News & analysis

The Riksbank hit a pause on policy tightening this morning, leaving the main policy rate at 4.00% in a move that defied consensus expectations that had looked for a final rate hike to be delivered.

As noted in our preview for today’s announcement, risks around today’s decision were finely balanced, especially given the unexpectedly fast cooling of September’s inflation numbers. That said, many including ourselves had thought that policymakers revealed preference for a stronger krona would just about tip the balance towards a hike. For now, though, a modestly stronger krona in recent weeks combined with weaker inflation data and slowing economic conditions have sufficed to see the Riksbank stand pat.

Given this dovish shift, we no longer look for a final hike from the Riksbank and expect rates to stay on hold over coming meetings, barring a reacceleration in price growth or sharp weakening in the krona.

The latter is yet to play out this morning, however, with the krona giving up just 0.5% to the euro post announcement in a somewhat muted response to the Riksbank’s surprise move.

At first glance, the key to today’s announcement appears to be the most recent set of inflation numbers, which showed price growth cooling faster than anticipated.

Notably, CPI for September stabilised at 6.5% YoY on the headline measure, with the MoM reading falling from 0.5% to 0.2%. On both counts this undershot expectations that had looked for a 6.6% and 0.4% increase in prices respectively. More significantly, the Riksbank’s preferred CPIF ex-energy measure of underlying inflation pressure continued to ease, falling sharply from 6.9% YoY to 6.1%. On top of this, the retreat of EURSEK from all-time highs has lessened imported inflation pressures, a notable factor in recent Riksbank decision making given policymakers highlighted sensitivity to krona weakness this year, with the recent fall in oil prices improving the forward looking outlook for inflation as well. Also significant has been the slowdown in domestic growth, with the only composite PMI print this year failing to print sub-50 occurring in July when the reading is distorted by seasonal factors.

Moreover, with conditions in the eurozone remain weak too, soft demand should further weigh on price pressures and may have seen the balance of risks tipped in the mind of policymakers.

Admittedly, the Riksbank has previously assessed a 40% chance that a final hike would be delivered, most likely at this meeting, suggesting a final rate hike was far from a done deal for policymakers, in spite of market opinion. Even so, of the 21 economists surveyed by Bloomberg, 13 looked for a hike heading into today’s decision with the remainder expecting a hold, with most analysts viewing the outcome as a coinflip. In particular, whilst the sell-off in EURSEK has clearly been welcome for policymakers, it has largely a function of external conditions, with easing rate expectations across the US and eurozone combining with a marginal pickup in eurozone growth signals both supporting the krona.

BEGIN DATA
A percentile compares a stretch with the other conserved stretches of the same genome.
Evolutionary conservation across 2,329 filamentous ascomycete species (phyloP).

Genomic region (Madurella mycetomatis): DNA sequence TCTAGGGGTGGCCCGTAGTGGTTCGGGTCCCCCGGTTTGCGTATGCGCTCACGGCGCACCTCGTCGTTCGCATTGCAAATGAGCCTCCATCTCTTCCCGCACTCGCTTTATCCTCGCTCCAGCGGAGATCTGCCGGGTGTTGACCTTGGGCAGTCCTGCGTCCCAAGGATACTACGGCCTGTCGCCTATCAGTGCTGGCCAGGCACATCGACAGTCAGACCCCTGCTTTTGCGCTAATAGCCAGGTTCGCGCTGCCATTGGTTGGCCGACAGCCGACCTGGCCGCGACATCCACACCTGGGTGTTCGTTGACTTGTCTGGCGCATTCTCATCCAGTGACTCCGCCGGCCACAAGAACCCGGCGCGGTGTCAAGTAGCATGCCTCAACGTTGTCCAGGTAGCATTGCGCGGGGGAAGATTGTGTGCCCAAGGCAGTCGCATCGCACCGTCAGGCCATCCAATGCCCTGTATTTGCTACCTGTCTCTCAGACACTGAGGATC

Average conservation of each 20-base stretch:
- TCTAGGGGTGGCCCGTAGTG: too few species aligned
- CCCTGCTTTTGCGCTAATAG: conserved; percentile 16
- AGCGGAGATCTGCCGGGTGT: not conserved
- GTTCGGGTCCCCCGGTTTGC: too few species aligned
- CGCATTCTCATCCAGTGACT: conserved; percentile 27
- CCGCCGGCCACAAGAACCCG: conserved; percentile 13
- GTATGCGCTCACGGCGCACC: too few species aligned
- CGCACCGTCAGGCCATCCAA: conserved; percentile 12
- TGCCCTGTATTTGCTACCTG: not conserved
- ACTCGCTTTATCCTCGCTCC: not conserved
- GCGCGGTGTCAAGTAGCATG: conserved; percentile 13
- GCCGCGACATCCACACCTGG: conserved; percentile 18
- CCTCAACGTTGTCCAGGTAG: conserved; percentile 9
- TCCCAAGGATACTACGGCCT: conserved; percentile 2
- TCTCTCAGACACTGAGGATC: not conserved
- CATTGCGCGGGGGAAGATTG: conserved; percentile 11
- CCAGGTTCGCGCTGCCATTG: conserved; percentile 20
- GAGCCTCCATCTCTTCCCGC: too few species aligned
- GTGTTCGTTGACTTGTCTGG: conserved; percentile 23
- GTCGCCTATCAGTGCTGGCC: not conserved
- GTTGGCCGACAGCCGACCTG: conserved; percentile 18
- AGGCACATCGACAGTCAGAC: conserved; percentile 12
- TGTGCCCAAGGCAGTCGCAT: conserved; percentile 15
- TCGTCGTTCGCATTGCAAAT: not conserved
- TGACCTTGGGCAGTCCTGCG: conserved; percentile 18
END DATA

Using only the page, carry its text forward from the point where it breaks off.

With risks these developments could reverse, it is a little surprising that policymakers did not take the opportunity to add a little interest rate carry insurance given the previously stated worries around imported inflation, making today’s decision something of a gamble in our view.

Even so, this latest meeting has seen the Riksbank update their krona forecast profile to reflect a stronger SEK in light of external developments, even as they keep projections for GDP and CPIF ex-energy unchanged. Indeed, with the Riksbank’s alternative scenarios focusing on the prospect of more immediate policy easing on this occasion, it would appear to signal a central bank that is looking to end rate hikes, assuming conditions continue to evolve as policymakers expect.

Whilst we see today’s decision to stand pat as a risk moving forward, barring an unexpected pickup in domestic inflation pressures or a sharp selloff in the krona, the Riksbank has now finished policy tightening in our view.

Author:
Nick Rees, FX Market Analyst

 

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